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Genome Found In Tortoise George’s DNA Reveals Clues On Longevity

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Lonesome George was an extremely famous tortoise. He wasn’t just famous for being old, but also being the last of his kind. He was the only Pinta Island tortoise to survive the extreme poaching that went on in the Galapagos Islands. Unfortunately, the line of tortoises George came from ended with him when he passed in 2012.

There were attempts to mate him with female tortoises of other species, but none were met with success. This was likely due to his age. Although he has passed, there was a great deal learned about George’s species and tortoises in general.

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Researchers took to closely examining the large reptilian’s genetic code in an attempt to determine how he had lived for so long.

Carlos Lopez-Otin, a professor at the University of Oviedo in Spain, asked Dr. Caccone, a Yale researcher, for help in finding the secrets of longevity hidden within the giant tortoises’ genetic code.

After sequencing the genome of Lonesome George and an Aldabra giant tortoise, they were both compared to birds, mammals, and other reptiles. IGF1R, a genetic marker associated with longevity in humans, was theorized to be responsible for the tortoises’ extraordinary longevity.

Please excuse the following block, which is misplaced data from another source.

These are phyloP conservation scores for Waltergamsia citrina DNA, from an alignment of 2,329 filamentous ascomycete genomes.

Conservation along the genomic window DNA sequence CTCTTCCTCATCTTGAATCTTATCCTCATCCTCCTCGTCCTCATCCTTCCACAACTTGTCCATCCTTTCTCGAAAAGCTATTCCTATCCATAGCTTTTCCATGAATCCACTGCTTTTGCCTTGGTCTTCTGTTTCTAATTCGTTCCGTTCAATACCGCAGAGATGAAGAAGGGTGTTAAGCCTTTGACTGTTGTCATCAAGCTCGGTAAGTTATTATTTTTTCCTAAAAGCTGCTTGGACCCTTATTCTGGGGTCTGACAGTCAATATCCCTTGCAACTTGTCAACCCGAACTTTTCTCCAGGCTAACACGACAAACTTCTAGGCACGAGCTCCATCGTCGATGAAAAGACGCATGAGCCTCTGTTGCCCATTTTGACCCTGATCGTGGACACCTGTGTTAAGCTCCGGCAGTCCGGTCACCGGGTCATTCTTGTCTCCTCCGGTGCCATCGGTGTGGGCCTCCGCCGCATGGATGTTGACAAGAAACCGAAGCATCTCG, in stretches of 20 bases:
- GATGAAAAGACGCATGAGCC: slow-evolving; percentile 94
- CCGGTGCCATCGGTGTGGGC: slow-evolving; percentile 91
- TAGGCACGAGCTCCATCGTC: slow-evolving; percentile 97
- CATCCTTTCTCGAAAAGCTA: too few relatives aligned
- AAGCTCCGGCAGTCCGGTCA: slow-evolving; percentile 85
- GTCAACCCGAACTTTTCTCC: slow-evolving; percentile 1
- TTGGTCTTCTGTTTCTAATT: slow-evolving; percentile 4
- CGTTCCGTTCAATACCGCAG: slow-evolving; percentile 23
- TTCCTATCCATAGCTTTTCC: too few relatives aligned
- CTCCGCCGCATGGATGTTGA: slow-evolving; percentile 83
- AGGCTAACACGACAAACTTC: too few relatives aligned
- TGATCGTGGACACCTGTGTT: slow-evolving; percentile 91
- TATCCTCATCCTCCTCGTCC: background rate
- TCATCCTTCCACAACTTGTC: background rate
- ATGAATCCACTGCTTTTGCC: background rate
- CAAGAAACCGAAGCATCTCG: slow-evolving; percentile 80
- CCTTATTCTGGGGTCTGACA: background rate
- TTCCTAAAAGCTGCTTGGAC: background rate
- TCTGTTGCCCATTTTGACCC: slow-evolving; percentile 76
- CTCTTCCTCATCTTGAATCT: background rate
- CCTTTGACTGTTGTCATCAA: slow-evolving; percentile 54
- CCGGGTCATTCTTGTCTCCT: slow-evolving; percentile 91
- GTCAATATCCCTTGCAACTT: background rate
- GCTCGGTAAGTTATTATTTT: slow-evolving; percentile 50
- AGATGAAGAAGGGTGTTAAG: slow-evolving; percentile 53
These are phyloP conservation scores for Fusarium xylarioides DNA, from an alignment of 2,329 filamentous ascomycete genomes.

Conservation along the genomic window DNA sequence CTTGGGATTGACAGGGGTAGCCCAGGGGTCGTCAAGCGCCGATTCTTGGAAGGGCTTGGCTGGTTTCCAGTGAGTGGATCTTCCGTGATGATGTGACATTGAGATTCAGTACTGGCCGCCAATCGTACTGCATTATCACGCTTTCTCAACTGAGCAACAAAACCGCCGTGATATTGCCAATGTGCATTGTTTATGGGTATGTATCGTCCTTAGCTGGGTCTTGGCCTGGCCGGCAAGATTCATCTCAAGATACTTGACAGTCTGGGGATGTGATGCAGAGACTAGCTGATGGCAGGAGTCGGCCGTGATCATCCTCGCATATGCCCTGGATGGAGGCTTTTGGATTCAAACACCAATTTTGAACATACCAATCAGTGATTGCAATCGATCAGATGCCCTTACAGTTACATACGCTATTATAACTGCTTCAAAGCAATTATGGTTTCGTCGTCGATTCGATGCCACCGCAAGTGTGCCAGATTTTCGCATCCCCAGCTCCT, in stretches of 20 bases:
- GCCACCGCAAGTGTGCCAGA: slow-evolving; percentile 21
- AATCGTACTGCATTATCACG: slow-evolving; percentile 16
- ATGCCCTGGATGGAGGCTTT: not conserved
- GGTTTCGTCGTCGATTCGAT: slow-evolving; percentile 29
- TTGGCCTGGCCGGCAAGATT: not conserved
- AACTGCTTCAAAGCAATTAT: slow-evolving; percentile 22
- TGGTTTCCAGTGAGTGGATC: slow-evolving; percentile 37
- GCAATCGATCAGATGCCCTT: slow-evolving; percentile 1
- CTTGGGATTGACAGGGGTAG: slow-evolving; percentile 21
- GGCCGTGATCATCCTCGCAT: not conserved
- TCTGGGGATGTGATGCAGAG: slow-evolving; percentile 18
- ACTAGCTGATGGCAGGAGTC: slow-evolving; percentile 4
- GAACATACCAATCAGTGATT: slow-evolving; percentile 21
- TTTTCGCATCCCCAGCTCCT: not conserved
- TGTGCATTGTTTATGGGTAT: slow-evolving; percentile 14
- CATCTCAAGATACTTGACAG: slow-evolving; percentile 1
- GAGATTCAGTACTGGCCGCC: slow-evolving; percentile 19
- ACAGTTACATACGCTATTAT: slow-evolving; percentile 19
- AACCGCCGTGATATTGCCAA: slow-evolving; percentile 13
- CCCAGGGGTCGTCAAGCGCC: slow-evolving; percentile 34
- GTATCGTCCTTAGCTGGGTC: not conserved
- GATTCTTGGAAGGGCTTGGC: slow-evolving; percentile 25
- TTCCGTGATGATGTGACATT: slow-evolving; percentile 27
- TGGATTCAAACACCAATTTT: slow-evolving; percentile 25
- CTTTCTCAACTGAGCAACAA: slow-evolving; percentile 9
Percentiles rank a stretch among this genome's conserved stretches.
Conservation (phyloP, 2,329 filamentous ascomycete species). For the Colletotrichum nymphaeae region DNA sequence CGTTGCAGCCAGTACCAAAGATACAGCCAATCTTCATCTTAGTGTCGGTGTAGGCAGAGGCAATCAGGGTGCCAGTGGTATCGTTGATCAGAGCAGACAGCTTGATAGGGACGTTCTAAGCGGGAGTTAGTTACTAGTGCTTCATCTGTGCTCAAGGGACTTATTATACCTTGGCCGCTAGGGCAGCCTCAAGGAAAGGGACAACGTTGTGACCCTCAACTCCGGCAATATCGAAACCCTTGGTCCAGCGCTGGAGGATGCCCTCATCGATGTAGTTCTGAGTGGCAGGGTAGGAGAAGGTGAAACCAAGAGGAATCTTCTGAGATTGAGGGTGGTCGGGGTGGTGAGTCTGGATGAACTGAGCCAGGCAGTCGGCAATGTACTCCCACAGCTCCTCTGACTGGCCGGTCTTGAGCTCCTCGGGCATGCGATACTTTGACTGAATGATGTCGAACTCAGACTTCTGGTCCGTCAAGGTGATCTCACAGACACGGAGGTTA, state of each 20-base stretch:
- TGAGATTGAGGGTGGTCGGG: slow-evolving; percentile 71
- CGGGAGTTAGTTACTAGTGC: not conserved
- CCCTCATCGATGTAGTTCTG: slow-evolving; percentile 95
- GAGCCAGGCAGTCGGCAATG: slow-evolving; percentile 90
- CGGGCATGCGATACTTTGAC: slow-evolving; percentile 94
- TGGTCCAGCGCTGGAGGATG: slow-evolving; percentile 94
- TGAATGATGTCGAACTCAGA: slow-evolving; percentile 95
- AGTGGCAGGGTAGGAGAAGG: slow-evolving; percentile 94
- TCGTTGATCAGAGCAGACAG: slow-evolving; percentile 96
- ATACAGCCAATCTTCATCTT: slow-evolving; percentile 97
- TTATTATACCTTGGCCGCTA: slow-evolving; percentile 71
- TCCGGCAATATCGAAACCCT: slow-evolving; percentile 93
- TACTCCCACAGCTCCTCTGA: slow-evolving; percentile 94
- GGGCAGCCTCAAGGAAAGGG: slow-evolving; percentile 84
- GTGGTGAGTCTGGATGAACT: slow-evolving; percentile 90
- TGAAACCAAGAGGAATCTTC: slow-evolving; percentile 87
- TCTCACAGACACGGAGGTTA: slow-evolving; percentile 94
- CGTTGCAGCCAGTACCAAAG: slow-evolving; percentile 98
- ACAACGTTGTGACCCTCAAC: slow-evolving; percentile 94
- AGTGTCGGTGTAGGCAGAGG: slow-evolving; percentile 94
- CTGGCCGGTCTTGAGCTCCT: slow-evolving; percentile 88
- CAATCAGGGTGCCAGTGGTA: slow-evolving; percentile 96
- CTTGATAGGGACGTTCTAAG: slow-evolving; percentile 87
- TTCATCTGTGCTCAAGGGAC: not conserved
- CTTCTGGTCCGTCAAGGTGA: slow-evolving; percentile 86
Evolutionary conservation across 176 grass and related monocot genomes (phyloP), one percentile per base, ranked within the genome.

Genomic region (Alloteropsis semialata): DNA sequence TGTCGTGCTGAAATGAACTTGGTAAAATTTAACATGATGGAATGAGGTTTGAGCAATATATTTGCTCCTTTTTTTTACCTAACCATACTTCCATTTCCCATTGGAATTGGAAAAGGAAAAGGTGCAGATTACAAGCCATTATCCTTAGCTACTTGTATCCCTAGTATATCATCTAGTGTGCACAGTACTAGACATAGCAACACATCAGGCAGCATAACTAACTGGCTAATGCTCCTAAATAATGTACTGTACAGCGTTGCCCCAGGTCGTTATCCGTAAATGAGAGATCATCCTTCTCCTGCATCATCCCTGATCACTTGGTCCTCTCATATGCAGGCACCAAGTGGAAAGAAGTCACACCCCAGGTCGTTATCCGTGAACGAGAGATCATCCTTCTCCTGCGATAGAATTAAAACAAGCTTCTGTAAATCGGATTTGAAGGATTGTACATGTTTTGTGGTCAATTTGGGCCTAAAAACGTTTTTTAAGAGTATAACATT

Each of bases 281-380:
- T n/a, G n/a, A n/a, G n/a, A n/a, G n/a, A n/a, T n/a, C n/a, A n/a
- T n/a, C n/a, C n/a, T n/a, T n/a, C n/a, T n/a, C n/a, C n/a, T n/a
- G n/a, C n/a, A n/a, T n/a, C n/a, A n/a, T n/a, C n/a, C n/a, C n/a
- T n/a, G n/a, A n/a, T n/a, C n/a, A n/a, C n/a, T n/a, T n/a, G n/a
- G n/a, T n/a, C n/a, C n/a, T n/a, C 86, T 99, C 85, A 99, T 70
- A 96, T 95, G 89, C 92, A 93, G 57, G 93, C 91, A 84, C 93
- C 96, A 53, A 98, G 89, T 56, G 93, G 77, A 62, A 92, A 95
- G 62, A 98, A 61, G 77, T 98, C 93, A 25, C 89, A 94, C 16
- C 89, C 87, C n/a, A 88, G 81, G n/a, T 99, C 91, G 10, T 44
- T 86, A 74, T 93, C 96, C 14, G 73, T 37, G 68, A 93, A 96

Twelve copies of PRF1 were found in the tortoise genome, compared to most mammals who each only have a single copy of the marker. This genetic marker is associated with immune defense, energy regulation, and DNA repair.

Some scientists hope that extensive study of reptile genomes can aid in medical treatments, as they are known to regenerate whole parts. Dr. Kenro Kusumi, a professor at Arizona State University also believes that this research will aid humanity in its future space travel.

“The beauty of having these genomes is that it’s a great starting point to ask questions,” he added. “Even after death, Lonesome George is teaching us things — just like his ancestors taught Charles Darwin.”

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